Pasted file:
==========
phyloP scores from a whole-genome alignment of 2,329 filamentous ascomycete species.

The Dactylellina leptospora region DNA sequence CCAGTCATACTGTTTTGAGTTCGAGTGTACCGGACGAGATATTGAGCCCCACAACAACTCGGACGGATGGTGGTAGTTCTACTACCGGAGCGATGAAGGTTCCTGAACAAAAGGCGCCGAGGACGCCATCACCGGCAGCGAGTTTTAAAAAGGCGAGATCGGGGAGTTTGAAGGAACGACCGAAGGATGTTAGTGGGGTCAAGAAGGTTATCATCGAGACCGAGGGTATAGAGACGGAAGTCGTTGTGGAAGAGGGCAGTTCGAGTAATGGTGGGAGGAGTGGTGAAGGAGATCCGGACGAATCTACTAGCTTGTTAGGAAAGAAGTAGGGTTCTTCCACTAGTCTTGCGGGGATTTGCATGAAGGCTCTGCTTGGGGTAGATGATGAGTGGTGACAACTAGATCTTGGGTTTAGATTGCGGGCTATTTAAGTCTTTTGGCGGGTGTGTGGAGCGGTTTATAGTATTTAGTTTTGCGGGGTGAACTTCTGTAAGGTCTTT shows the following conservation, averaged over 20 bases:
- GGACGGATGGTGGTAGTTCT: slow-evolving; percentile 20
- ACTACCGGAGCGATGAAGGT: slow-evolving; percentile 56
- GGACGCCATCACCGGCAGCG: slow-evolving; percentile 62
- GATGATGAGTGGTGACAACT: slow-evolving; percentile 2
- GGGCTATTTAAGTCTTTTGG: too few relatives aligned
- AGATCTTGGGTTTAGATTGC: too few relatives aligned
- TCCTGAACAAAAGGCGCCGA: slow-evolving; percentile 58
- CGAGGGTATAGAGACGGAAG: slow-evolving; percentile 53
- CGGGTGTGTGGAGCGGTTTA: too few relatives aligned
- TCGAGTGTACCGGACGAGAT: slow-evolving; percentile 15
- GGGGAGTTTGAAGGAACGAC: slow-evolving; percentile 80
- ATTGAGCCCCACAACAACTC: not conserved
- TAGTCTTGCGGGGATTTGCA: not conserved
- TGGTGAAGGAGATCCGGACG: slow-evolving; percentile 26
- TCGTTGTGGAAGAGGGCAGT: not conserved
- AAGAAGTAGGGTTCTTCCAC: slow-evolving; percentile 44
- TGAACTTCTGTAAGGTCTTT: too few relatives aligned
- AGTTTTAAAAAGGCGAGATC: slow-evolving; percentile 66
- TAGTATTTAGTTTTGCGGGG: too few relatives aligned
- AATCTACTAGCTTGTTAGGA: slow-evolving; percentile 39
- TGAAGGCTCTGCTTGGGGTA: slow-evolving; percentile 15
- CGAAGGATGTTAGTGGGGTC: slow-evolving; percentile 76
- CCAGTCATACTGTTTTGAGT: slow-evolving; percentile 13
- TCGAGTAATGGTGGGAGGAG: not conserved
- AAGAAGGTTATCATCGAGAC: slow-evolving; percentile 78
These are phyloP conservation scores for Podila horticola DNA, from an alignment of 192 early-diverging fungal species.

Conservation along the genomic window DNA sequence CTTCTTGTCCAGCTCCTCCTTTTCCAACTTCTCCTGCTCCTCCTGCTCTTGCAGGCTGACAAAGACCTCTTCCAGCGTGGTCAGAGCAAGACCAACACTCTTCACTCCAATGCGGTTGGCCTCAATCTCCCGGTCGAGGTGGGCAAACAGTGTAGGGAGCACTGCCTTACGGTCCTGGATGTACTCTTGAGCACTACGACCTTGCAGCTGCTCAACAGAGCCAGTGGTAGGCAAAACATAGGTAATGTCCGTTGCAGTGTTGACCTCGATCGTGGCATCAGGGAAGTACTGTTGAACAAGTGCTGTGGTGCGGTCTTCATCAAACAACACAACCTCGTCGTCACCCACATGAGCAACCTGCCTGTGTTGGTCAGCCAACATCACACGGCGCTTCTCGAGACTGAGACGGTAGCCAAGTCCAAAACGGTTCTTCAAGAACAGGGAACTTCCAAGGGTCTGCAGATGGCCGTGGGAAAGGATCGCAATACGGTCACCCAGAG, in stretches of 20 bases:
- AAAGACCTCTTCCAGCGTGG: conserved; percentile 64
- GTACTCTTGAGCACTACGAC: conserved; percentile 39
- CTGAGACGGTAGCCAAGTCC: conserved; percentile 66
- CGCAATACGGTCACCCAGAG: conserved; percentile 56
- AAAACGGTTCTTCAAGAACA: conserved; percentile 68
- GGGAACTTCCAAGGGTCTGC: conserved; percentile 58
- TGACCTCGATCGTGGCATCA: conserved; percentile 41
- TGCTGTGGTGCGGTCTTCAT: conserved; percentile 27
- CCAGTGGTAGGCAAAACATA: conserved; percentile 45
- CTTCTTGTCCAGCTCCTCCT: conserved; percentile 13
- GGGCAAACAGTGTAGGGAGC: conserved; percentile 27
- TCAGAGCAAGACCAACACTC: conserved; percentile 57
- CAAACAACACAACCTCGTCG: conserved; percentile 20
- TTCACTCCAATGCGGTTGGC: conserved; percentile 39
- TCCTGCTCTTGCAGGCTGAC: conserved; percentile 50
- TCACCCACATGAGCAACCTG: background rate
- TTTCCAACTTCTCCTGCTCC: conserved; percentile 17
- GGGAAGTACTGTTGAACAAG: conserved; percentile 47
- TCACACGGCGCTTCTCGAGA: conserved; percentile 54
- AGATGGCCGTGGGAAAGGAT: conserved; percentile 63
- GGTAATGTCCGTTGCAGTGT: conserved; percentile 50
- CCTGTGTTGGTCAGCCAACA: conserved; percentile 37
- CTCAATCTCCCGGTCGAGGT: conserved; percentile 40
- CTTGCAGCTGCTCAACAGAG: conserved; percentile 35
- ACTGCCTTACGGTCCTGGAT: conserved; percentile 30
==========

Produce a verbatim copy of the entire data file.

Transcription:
phyloP scores from a whole-genome alignment of 2,329 filamentous ascomycete species.

The Dactylellina leptospora region DNA sequence CCAGTCATACTGTTTTGAGTTCGAGTGTACCGGACGAGATATTGAGCCCCACAACAACTCGGACGGATGGTGGTAGTTCTACTACCGGAGCGATGAAGGTTCCTGAACAAAAGGCGCCGAGGACGCCATCACCGGCAGCGAGTTTTAAAAAGGCGAGATCGGGGAGTTTGAAGGAACGACCGAAGGATGTTAGTGGGGTCAAGAAGGTTATCATCGAGACCGAGGGTATAGAGACGGAAGTCGTTGTGGAAGAGGGCAGTTCGAGTAATGGTGGGAGGAGTGGTGAAGGAGATCCGGACGAATCTACTAGCTTGTTAGGAAAGAAGTAGGGTTCTTCCACTAGTCTTGCGGGGATTTGCATGAAGGCTCTGCTTGGGGTAGATGATGAGTGGTGACAACTAGATCTTGGGTTTAGATTGCGGGCTATTTAAGTCTTTTGGCGGGTGTGTGGAGCGGTTTATAGTATTTAGTTTTGCGGGGTGAACTTCTGTAAGGTCTTT shows the following conservation, averaged over 20 bases:
- GGACGGATGGTGGTAGTTCT: slow-evolving; percentile 20
- ACTACCGGAGCGATGAAGGT: slow-evolving; percentile 56
- GGACGCCATCACCGGCAGCG: slow-evolving; percentile 62
- GATGATGAGTGGTGACAACT: slow-evolving; percentile 2
- GGGCTATTTAAGTCTTTTGG: too few relatives aligned
- AGATCTTGGGTTTAGATTGC: too few relatives aligned
- TCCTGAACAAAAGGCGCCGA: slow-evolving; percentile 58
- CGAGGGTATAGAGACGGAAG: slow-evolving; percentile 53
- CGGGTGTGTGGAGCGGTTTA: too few relatives aligned
- TCGAGTGTACCGGACGAGAT: slow-evolving; percentile 15
- GGGGAGTTTGAAGGAACGAC: slow-evolving; percentile 80
- ATTGAGCCCCACAACAACTC: not conserved
- TAGTCTTGCGGGGATTTGCA: not conserved
- TGGTGAAGGAGATCCGGACG: slow-evolving; percentile 26
- TCGTTGTGGAAGAGGGCAGT: not conserved
- AAGAAGTAGGGTTCTTCCAC: slow-evolving; percentile 44
- TGAACTTCTGTAAGGTCTTT: too few relatives aligned
- AGTTTTAAAAAGGCGAGATC: slow-evolving; percentile 66
- TAGTATTTAGTTTTGCGGGG: too few relatives aligned
- AATCTACTAGCTTGTTAGGA: slow-evolving; percentile 39
- TGAAGGCTCTGCTTGGGGTA: slow-evolving; percentile 15
- CGAAGGATGTTAGTGGGGTC: slow-evolving; percentile 76
- CCAGTCATACTGTTTTGAGT: slow-evolving; percentile 13
- TCGAGTAATGGTGGGAGGAG: not conserved
- AAGAAGGTTATCATCGAGAC: slow-evolving; percentile 78
These are phyloP conservation scores for Podila horticola DNA, from an alignment of 192 early-diverging fungal species.

Conservation along the genomic window DNA sequence CTTCTTGTCCAGCTCCTCCTTTTCCAACTTCTCCTGCTCCTCCTGCTCTTGCAGGCTGACAAAGACCTCTTCCAGCGTGGTCAGAGCAAGACCAACACTCTTCACTCCAATGCGGTTGGCCTCAATCTCCCGGTCGAGGTGGGCAAACAGTGTAGGGAGCACTGCCTTACGGTCCTGGATGTACTCTTGAGCACTACGACCTTGCAGCTGCTCAACAGAGCCAGTGGTAGGCAAAACATAGGTAATGTCCGTTGCAGTGTTGACCTCGATCGTGGCATCAGGGAAGTACTGTTGAACAAGTGCTGTGGTGCGGTCTTCATCAAACAACACAACCTCGTCGTCACCCACATGAGCAACCTGCCTGTGTTGGTCAGCCAACATCACACGGCGCTTCTCGAGACTGAGACGGTAGCCAAGTCCAAAACGGTTCTTCAAGAACAGGGAACTTCCAAGGGTCTGCAGATGGCCGTGGGAAAGGATCGCAATACGGTCACCCAGAG, in stretches of 20 bases:
- AAAGACCTCTTCCAGCGTGG: conserved; percentile 64
- GTACTCTTGAGCACTACGAC: conserved; percentile 39
- CTGAGACGGTAGCCAAGTCC: conserved; percentile 66
- CGCAATACGGTCACCCAGAG: conserved; percentile 56
- AAAACGGTTCTTCAAGAACA: conserved; percentile 68
- GGGAACTTCCAAGGGTCTGC: conserved; percentile 58
- TGACCTCGATCGTGGCATCA: conserved; percentile 41
- TGCTGTGGTGCGGTCTTCAT: conserved; percentile 27
- CCAGTGGTAGGCAAAACATA: conserved; percentile 45
- CTTCTTGTCCAGCTCCTCCT: conserved; percentile 13
- GGGCAAACAGTGTAGGGAGC: conserved; percentile 27
- TCAGAGCAAGACCAACACTC: conserved; percentile 57
- CAAACAACACAACCTCGTCG: conserved; percentile 20
- TTCACTCCAATGCGGTTGGC: conserved; percentile 39
- TCCTGCTCTTGCAGGCTGAC: conserved; percentile 50
- TCACCCACATGAGCAACCTG: background rate
- TTTCCAACTTCTCCTGCTCC: conserved; percentile 17
- GGGAAGTACTGTTGAACAAG: conserved; percentile 47
- TCACACGGCGCTTCTCGAGA: conserved; percentile 54
- AGATGGCCGTGGGAAAGGAT: conserved; percentile 63
- GGTAATGTCCGTTGCAGTGT: conserved; percentile 50
- CCTGTGTTGGTCAGCCAACA: conserved; percentile 37
- CTCAATCTCCCGGTCGAGGT: conserved; percentile 40
- CTTGCAGCTGCTCAACAGAG: conserved; percentile 35
- ACTGCCTTACGGTCCTGGAT: conserved; percentile 30